It’s fair to say, most dads love food, so why not get your partner involved in your nutrition throughout pregnancy and those early sleep-deprived days of parenthood?
Mater Mothers dietitian Shelley Wilkinson said maintaining a balanced diet during pregnancy—including a supplement which contains folic acid and iodine) is essential for good health, as well as for a growing baby.
“Early in pregnancy, the quality of a woman’s diet can influence how the baby's organs develop while later in pregnancy, her diet influences baby's growth and brain development,” Shelley said.
It can also limit your chances of developing gestational diabetes, pre-eclampsia or weight gain above healthy recommendations.
“Women are good at putting their children's and partner's needs before their own, and that doesn’t change when they are pregnant so sometimes they need a helping hand—that’s where dads (and family and friends) come in.”
Here are some tips on how you can help your partner eat well while she is pregnant:
• Prepare the evening meal if she is experiencing morning (or evening!) sickness. Sometimes the smell of foods cooking can turn a pregnant woman off a meal that she has spent time preparing. She may even find cold meals easier to manage like sandwiches, salad, cheese and crackers, cereals, fruit. Remember to avoid the “at-risk” Listeria foods, like cold meats, smoked seafood, soft cheeses or left-overs (that are cold or were prepared more than 24 hours ago).
• Prepare meals at other times, too!
• Help out with the grocery shopping (and stick to the list).For ideas of good buys see the dietary guidelines below.
• Make more than you need and freeze into good meal-sized portions.Bolognaise, curries, and casseroles (based on meats, legumes, and vegetables) all freeze well and just need rice or pasta added to make a nutritious meal.This is also handy for the first months after your baby is born.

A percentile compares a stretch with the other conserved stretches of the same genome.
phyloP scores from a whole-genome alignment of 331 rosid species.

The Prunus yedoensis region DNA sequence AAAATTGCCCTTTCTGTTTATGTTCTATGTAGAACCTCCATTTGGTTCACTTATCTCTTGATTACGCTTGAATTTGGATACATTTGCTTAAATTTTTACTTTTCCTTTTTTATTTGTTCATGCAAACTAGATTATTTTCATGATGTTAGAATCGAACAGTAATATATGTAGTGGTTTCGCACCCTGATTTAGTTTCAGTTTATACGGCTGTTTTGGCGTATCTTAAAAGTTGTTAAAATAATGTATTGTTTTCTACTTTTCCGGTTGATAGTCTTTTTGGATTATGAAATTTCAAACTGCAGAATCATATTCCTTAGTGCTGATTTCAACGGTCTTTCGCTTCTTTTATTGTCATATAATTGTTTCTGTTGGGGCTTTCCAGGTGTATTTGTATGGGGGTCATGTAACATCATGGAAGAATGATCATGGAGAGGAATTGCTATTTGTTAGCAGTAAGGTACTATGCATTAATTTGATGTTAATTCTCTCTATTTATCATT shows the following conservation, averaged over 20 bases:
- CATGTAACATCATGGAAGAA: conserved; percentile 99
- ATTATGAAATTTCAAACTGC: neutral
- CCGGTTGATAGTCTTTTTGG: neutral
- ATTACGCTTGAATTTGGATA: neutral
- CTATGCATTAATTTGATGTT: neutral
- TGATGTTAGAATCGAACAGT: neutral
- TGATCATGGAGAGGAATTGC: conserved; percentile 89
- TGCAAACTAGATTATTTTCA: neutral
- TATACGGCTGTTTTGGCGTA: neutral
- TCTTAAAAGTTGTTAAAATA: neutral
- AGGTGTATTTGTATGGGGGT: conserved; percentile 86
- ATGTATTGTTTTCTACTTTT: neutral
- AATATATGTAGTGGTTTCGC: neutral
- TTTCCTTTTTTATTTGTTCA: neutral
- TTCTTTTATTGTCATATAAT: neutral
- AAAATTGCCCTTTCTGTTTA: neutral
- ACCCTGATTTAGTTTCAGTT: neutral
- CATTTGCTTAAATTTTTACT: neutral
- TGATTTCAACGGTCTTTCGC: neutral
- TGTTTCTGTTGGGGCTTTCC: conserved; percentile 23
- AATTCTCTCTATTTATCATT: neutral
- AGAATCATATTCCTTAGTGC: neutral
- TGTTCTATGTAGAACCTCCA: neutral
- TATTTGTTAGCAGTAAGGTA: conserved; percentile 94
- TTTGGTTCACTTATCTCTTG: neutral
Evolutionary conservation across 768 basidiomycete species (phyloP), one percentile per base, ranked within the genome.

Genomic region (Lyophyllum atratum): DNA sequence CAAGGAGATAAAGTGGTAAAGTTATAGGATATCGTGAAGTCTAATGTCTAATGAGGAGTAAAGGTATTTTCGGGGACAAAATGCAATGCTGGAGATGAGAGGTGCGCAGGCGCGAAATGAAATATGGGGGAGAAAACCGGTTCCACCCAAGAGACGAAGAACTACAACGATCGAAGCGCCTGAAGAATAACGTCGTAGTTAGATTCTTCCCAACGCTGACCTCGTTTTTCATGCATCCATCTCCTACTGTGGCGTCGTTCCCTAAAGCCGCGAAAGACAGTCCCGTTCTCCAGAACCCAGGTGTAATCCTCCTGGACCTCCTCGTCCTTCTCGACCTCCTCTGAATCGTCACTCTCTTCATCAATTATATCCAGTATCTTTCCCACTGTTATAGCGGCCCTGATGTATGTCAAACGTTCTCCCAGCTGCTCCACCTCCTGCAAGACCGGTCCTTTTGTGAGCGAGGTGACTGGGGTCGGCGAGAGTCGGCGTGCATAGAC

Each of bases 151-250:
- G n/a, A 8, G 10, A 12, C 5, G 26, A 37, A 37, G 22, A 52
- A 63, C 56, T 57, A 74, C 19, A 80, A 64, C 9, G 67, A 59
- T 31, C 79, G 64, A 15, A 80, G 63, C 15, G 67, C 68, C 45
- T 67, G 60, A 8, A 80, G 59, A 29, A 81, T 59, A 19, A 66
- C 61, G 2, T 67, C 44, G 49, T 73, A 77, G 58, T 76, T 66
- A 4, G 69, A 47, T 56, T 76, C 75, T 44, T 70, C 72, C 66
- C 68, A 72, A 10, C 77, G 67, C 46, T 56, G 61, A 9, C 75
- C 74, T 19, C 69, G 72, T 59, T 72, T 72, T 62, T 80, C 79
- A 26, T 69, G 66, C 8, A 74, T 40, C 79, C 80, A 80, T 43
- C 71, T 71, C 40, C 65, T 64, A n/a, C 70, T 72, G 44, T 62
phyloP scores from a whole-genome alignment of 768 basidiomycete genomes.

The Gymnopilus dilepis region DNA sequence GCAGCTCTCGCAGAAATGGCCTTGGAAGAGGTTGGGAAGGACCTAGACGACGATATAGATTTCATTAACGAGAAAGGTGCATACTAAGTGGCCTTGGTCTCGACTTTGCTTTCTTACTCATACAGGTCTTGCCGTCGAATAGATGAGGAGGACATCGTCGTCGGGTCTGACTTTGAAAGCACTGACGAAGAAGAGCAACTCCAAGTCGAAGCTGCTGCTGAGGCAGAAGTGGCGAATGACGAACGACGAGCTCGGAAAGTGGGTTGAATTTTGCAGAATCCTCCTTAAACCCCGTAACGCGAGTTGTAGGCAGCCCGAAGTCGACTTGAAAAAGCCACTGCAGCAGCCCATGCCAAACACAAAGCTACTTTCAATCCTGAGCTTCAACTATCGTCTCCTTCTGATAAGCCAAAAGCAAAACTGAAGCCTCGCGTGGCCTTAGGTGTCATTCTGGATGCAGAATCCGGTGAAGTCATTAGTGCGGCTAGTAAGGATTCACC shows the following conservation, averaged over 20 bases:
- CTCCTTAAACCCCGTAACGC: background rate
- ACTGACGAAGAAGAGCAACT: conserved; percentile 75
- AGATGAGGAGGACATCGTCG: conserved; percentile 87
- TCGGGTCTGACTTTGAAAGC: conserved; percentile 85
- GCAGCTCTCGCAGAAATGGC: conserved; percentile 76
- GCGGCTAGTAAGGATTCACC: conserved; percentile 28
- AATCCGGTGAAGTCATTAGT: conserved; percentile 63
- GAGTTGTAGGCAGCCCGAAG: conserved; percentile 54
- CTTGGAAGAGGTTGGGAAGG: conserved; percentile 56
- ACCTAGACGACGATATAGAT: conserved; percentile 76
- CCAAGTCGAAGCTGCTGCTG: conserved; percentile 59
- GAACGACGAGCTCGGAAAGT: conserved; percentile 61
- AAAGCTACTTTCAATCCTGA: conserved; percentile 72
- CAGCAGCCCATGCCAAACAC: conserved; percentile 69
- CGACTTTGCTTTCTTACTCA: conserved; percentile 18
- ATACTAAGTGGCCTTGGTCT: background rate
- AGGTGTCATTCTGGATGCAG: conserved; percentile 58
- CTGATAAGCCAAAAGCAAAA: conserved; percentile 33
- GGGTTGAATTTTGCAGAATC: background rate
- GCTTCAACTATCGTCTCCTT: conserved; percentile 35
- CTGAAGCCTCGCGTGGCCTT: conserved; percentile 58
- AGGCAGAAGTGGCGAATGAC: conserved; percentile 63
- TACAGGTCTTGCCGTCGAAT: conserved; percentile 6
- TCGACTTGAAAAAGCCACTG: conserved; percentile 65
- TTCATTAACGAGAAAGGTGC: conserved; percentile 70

• Do the dishes, even just occasionally!
What are the dietary guidelines for pregnancy?
The dietary guidelines are informed by scientific studies that tell us the best amounts and combinations of foods to eat for good health and limiting long term disease (like diabetes, heart disease and some cancers).
They are also important for a healthy pregnancy and combine the best food and nutrition science into simple and easy to understand household measures and serves.
In pregnancy it is important for women to eat a variety of foods from all of the foods groups (this means they get the benefit from all nutrients that each group has to offer).
As well as knowing that vegetables and legumes/beans are one of the main food groups to base each meal on, we now know that women need to keep their meals colourful; they should include 'greens' (brassica/ cruciferous veges), orange, raw leafy, starchy vegetables and other vegetables, such as red and yellow vegetables each day.
Whole fruit is best for women during pregnancy (or packaged in natural juices). Only occasionally should they consume dried fruit and juice.
Dairy products, such as milk, yoghurt, cheese and/or their alternatives are recommended in their reduced fat varieties and they are okay to eat during pregnancy.
Women are also encouraged to eat protein-rich foods, such as lean meats and poultry, fish, eggs, tofu, nuts and seeds, and legumes/beans. Highly processed meats and sausages as well as other foods listed in the ‘discretionary’ food group should be eaten only occasionally.
Wholegrain and high fibre grain (cereal) foods should be eaten, when possible as they are great sources of folic acid and iodine as they have been fortified with these nutrients since 2009. Foods with folate and iodine are very important food choices for a healthy, growing and developing baby.
Unsaturated spreads and oils are included in the guidelines as the ‘sixth’ food group.
The recommended average daily number of serves includes an allowance for these high quality fats, depending on individual needs.
More active or taller individuals may choose some additional serves from the Five Food Groups, unsaturated spreads and oils or discretionary choices.
Where can we get more dietary advice and support?
If your partner does not have private health insurance and is attending the Mater Mothers’ Hospital for publically-funded antenatal care you can attend the 'Healthy Start to Pregnancy' workshop which is run most days in the antenatal clinic. Speak to your midwife, obstetrician or level 7 antenatal clinic reception to make a booking.
All other women, whether or not they are birthing at Mater Mothers, are invited to attend the 'Optimal Pregnancy Nutrition' workshop or an individual appointment with a Mater Health and Wellness dietitian.
Phone Mater Health and Wellness on 07 3163 6000 for more information or to make a booking.